Franklin County Circuit Court Judge Thomas Wingate determined at a hearing on March 2 that he would not yet rule on whether to side with trainer Bob Baffert or the Kentucky Horse Racing Commission in their dispute about the trainer’s suspension.
Baffert had been given a 90-day suspension by KHRC stewards last week for the betamethasone overage of Medina Spirit in the 2021 Kentucky Derby. He is appealing that ruling, and like most trainers do, he requested the suspension be stayed until he can complete his appeals process. KHRC staff denied his request for a stay last week, requiring him to begin his suspension as scheduled on March 8.
As was widely reported on Feb. 28, Baffert’s attorneys filed in Franklin Circuit Court requesting the judge overturn the KHRC’s denial of the stay, but they also appealed the denial to the KHRC itself. After Wednesday’s hearing, Baffert attorney W. Craig Robertson explained to media that the usual process for appealing a stay denial is for the licensee to request a review by the chairperson of the KHRC first, in hopes the chair may go against the determination of commission staff. If the chair does not overturn the stay denial, at that point the question would go to Franklin Circuit Court.
Robertson indicated that a meeting with KHRC chairman Jonathan Rabinowitz is set for March 4, with the belief he may not make a decision on the stay immediately. If Rabinowitz decided to overturn the staff’s decision to deny, any ruling by Wingate this week would have become moot.
Wingate decided that he would set up a tentative hearing date to hear arguments about the stay, in the event Rabinowitz upholds the staff’s decision to deny. That hearing will take place March 17, with a decision by Wingate expected on March 21.
Attorneys for both parties agreed that until March 21, Baffert’s suspension will be “held in abeyance” and he won’t be required to begin it as scheduled.
The debate about the denial of the stay of suspension is a separate legal matter from Baffert’s appeal of the stewards’ ruling, which also fined him and disqualified Medina Spirit from his victory in the 2021 Kentucky Derby. The next step for a trainer appealing a stewards’ ruling would be an appeals hearing which could take place before the full commission, or before a commission-appointed hearing officer. Robertson said Wednesday he has learned the KHRC has appointed a hearing officer, and that the parties would be making plans later that day regarding scheduling timeframes for the hearing officer to hear the case. He did not expect dates would be set to hear the appeal before next week.
Wingate, who has presided over a number of racing-related cases through the years, did not delve too far into the merits of the argument over the stay of suspension but did make a few comments indicating his initial reaction to the situation.
He did mention that he couldn’t recall seeing a situation where the commission had denied a stay in the past but that “of course, this is a highly unusual circumstance.”
“But most other trainers, I don’t think they have the legal team Mr. Baffert does to drag it out until he decides to retire to Jamaica or something,” he added.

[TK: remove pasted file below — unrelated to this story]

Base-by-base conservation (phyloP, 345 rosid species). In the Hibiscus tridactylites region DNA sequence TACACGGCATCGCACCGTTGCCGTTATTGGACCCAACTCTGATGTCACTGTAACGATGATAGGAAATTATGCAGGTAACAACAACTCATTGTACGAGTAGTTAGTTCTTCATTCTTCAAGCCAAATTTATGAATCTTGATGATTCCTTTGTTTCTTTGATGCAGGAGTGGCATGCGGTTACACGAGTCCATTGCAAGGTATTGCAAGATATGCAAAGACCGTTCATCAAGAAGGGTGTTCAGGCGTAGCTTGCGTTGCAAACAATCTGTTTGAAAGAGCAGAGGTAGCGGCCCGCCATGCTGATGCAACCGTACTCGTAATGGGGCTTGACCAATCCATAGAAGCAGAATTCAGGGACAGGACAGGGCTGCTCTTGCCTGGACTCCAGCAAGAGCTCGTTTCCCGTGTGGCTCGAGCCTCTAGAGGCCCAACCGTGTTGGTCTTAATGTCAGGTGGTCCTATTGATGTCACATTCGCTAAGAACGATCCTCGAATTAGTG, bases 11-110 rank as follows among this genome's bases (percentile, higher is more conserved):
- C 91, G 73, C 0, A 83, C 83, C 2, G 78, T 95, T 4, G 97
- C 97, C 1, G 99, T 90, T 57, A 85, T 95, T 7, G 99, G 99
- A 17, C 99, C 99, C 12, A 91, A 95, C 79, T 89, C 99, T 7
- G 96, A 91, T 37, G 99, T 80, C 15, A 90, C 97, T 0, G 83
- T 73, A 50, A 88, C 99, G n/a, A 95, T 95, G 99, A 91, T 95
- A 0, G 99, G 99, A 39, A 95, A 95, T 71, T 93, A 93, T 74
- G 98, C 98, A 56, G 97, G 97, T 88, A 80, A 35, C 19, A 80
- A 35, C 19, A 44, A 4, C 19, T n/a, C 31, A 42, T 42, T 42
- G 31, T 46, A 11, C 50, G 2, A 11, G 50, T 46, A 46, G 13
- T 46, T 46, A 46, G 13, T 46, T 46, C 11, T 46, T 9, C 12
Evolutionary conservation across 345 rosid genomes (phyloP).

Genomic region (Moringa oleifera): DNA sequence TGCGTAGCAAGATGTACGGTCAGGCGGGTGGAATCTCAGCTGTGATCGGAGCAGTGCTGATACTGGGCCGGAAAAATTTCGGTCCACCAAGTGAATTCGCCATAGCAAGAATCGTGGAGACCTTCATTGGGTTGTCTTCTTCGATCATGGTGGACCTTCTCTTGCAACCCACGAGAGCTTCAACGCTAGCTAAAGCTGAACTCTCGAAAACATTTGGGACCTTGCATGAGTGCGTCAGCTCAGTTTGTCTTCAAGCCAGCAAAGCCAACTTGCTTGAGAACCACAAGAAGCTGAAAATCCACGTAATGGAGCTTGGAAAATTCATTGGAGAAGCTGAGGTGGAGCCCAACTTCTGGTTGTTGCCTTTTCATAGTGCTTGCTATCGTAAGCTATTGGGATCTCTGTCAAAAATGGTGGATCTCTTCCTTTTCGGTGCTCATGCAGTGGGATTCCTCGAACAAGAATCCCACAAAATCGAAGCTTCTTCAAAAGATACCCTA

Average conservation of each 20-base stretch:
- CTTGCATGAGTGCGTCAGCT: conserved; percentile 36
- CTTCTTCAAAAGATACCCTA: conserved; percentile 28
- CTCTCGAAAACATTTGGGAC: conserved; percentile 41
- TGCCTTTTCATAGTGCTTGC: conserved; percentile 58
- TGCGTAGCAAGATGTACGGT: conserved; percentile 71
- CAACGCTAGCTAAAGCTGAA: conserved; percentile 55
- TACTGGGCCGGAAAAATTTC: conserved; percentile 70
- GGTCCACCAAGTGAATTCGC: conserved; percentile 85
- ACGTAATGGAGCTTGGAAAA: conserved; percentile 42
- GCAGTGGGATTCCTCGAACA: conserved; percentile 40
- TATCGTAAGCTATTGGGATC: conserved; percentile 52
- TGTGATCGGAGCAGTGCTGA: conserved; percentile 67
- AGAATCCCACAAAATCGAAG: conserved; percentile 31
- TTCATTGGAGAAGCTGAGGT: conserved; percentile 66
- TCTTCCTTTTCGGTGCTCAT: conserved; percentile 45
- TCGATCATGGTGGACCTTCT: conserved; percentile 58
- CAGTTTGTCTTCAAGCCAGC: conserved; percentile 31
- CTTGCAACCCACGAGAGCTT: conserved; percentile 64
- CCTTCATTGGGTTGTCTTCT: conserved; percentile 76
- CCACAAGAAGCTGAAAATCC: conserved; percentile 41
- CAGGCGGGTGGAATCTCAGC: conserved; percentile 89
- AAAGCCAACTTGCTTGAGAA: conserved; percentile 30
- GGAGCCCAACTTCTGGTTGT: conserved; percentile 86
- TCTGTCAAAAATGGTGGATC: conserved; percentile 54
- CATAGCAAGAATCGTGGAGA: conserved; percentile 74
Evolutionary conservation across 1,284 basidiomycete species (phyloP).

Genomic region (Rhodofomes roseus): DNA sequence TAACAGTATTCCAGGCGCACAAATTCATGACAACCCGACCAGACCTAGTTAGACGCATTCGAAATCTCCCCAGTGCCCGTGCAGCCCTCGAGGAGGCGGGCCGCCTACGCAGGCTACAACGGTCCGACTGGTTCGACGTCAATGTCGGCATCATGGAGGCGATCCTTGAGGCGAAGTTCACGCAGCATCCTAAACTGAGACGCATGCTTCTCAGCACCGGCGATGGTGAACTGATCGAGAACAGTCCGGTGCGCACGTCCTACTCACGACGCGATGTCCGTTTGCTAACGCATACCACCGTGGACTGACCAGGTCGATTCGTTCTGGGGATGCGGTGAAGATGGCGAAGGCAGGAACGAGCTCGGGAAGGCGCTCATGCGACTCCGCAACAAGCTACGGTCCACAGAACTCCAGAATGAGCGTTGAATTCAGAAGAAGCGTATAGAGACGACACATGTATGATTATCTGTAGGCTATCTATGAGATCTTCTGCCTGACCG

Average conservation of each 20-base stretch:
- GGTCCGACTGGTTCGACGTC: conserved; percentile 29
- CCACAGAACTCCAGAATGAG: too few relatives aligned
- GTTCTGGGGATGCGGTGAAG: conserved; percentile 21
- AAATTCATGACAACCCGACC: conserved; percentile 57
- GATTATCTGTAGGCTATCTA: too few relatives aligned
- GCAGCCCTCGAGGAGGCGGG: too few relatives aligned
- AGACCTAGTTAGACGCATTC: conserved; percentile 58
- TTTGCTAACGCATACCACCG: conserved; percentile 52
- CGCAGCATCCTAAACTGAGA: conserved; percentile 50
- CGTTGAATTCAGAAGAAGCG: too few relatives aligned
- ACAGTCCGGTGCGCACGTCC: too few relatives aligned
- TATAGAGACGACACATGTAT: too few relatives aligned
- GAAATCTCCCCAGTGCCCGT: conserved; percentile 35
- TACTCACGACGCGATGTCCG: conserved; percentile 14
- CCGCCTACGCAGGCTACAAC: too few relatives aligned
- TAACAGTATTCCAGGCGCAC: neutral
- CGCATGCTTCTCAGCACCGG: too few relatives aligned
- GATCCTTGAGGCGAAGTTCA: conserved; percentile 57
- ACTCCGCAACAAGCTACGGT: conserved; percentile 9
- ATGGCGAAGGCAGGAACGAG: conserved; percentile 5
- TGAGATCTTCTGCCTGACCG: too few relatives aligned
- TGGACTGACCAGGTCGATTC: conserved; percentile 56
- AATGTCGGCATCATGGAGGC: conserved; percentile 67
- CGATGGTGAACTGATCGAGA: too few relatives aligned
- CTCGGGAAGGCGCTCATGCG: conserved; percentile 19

The KHRC filed its response on March 1 to Baffert’s motion to stay the suspension, noting that the trainer had four medication violations in 365 days, including his overage from the 2021 Kentucky Derby. He also picked up a betamethasone positive in the 2020 Kentucky Oaks with Gamine, and the KHRC pointed out that the two lidocaine positives in Arkansas resulted in fines, even though the suspension and disqualifications in those cases were vacated on appeal.
As a matter of policy, the KHRC and its counsel have been unable to comment on the case in the months since Baffert announced the drug overage the week after the Run for the Roses. The public had grown restless for some update in the case prior to the stewards’ ruling last week; in the response filed March 1, the KHRC attributed a two-month lag between the completion of Baffert’s additional testing of biological samples and the stewards’ hearing to “testing delays and scheduling issues on the part of the plaintiffs’ attorneys” and said the stewards “reviewed hundreds of pages of documentation and considered witnesses’ testimony.”
Also taking a shot at Baffert’s argument that the route of administration of the betamethasone mitigates a need for penalties, the KHRC wrote that there is a section of regulation that lists drugs which may be present in a horse below certain thresholds, and the section does not include betamethasone.
“No one currently knows the therapeutic level of betamethasone,” the response read, appearing to confront Baffert’s argument that the amount of betamethasone detected could not have reasonably had an impact on Medina Spirit’s body. “Where, as here, the pharmacological effects of a medication are not fully understood, the Commission has a ‘rational reason’ for imposing a limit of detection threshold on that medication.”
Kentucky moved to limit of detection regulations for betamethasone and other corticosteroids before Gamine’s violation in the 2020 Kentucky Oaks.
“Mr. Baffert has never cast aspersions on the chain of custody leading up to the tests,” the document read. “Nor has he denied the results themselves. Mr. Baffert admits that, with his authorization and approval, his team administered a substance containing betamethasone to Medina Spirit ‘once a day, for several days … and [on] the day before the Derby.’ Mr. Baffert further admits that this ointment administration was the source of his medication positive.”
The document further states that the commissions’ regulations to not distinguish between routes of administration for regulated drugs like betamethasone.